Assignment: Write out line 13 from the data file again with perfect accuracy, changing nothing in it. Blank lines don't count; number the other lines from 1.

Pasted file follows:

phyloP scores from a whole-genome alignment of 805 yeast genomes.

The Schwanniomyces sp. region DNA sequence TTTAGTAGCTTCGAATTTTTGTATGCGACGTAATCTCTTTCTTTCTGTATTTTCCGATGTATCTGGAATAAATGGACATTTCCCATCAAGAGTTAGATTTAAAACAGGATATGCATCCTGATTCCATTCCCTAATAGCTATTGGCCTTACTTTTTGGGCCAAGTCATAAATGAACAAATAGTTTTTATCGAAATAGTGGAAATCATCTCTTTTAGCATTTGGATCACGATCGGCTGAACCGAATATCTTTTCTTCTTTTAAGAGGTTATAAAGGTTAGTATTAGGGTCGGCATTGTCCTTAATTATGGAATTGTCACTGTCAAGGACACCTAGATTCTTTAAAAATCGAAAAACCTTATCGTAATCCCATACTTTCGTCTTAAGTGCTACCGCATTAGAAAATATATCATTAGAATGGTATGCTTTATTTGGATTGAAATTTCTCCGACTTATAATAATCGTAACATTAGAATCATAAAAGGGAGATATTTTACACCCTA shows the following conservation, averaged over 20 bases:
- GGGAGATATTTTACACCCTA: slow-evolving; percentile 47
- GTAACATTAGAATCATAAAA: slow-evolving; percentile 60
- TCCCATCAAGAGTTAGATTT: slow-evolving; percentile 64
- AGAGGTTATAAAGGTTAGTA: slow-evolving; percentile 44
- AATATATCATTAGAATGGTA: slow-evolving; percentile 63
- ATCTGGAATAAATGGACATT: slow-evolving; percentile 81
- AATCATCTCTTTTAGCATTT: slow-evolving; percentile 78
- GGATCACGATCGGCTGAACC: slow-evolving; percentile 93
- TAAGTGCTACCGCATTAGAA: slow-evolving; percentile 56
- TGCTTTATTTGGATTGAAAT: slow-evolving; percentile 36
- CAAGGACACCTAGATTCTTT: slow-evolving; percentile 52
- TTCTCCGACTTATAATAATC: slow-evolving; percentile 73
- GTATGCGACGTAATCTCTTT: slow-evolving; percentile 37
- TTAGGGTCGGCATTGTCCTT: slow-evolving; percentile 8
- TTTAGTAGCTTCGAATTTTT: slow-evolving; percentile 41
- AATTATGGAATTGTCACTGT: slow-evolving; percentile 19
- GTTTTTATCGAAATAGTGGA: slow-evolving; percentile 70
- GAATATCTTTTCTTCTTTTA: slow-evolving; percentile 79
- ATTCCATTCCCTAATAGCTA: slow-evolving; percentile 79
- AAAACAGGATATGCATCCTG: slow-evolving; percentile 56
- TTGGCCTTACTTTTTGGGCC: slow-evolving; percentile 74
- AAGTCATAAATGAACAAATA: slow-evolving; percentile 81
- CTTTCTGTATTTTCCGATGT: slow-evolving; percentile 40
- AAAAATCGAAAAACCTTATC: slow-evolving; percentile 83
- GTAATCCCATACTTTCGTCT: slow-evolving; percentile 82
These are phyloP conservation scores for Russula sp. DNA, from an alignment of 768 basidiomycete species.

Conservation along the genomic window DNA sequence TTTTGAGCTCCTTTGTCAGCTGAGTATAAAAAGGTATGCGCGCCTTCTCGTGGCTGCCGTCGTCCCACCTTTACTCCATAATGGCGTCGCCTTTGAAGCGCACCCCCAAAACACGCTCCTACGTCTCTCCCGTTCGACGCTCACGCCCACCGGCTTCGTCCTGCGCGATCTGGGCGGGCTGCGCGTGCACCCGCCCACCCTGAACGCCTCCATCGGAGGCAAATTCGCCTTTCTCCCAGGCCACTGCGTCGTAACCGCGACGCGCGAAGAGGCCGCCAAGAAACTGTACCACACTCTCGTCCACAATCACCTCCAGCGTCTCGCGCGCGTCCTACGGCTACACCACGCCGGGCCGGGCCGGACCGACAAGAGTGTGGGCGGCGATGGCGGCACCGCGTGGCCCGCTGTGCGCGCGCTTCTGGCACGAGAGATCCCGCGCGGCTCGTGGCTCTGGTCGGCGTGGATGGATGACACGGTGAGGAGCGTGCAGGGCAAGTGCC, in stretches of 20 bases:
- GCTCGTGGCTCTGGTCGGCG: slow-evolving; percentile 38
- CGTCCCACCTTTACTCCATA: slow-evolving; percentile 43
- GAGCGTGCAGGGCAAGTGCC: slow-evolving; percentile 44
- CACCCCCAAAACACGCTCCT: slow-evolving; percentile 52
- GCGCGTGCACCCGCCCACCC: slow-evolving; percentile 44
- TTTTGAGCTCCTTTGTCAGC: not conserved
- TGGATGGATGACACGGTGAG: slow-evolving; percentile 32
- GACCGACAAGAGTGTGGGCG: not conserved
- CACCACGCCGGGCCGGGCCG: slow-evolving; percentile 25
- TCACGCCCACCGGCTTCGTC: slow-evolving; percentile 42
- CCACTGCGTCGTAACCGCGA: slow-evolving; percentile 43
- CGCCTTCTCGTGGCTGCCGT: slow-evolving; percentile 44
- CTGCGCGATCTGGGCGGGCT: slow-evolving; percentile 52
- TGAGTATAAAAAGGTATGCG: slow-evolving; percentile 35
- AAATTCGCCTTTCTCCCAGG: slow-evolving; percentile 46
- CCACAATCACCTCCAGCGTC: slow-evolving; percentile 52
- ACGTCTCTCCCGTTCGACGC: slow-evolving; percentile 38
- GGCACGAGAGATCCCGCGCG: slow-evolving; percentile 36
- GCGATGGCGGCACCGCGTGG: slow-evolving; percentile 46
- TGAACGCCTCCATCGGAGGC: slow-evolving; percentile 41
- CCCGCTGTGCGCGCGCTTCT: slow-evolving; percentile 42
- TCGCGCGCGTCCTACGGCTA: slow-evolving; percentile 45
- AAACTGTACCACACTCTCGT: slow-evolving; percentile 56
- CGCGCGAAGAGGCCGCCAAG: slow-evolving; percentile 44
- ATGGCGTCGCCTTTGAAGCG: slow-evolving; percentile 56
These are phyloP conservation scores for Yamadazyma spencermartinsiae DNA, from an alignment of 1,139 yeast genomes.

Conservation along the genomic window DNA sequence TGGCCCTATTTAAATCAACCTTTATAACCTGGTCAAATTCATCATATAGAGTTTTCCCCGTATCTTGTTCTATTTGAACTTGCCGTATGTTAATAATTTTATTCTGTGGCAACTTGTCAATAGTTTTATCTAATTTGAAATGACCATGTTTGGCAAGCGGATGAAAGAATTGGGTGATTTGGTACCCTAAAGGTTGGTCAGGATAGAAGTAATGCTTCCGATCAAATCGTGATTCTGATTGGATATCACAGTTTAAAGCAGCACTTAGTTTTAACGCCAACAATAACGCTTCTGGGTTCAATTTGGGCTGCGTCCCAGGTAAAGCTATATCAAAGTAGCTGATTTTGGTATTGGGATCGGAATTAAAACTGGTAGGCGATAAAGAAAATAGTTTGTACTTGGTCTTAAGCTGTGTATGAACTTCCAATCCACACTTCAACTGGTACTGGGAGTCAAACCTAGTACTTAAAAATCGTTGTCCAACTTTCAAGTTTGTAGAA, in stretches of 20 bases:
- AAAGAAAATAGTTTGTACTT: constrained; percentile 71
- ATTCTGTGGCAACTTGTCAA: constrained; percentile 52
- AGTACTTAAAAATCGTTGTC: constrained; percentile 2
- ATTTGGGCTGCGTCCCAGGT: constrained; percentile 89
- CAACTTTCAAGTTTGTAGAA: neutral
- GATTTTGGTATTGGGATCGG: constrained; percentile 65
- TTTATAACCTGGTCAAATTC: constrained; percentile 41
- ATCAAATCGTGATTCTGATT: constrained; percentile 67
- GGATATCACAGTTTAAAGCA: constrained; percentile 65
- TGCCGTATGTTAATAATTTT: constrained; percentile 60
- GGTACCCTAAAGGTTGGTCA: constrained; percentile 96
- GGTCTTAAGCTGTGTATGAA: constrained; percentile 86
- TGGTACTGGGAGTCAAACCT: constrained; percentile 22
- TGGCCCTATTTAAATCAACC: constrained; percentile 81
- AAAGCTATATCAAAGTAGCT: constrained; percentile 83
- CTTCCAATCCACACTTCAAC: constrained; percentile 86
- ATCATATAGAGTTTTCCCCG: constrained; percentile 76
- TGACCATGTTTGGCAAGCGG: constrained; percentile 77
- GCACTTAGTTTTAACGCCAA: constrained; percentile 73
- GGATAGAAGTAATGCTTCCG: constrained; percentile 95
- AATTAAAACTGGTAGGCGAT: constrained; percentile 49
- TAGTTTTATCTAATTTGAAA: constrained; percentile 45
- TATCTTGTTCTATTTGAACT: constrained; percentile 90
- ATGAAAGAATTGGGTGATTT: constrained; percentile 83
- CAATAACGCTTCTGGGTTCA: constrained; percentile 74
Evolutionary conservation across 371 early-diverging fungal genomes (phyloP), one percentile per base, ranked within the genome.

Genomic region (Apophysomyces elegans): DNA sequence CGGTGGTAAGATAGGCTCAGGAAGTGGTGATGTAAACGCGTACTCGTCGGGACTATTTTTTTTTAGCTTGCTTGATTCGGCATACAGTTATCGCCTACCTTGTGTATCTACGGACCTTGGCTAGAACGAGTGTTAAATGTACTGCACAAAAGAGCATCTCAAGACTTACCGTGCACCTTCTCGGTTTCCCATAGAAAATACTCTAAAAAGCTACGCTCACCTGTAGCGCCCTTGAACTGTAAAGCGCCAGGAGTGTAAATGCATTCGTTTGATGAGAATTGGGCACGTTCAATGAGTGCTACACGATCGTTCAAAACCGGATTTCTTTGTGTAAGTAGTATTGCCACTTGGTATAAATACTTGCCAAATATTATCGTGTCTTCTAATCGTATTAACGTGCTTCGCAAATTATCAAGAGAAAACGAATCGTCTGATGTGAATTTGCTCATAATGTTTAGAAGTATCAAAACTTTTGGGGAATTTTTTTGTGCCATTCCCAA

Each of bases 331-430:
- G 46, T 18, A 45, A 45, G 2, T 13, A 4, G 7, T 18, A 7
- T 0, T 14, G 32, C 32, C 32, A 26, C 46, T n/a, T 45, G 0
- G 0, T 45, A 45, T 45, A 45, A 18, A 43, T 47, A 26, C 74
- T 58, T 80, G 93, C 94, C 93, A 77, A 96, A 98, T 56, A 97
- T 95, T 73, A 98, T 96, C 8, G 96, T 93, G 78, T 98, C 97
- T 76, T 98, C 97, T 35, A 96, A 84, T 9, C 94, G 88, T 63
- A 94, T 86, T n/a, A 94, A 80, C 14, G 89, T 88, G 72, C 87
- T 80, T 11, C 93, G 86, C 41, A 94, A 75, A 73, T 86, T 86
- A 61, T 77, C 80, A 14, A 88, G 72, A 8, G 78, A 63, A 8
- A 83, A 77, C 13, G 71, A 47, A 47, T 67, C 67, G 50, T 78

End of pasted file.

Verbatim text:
- CAAGGACACCTAGATTCTTT: slow-evolving; percentile 52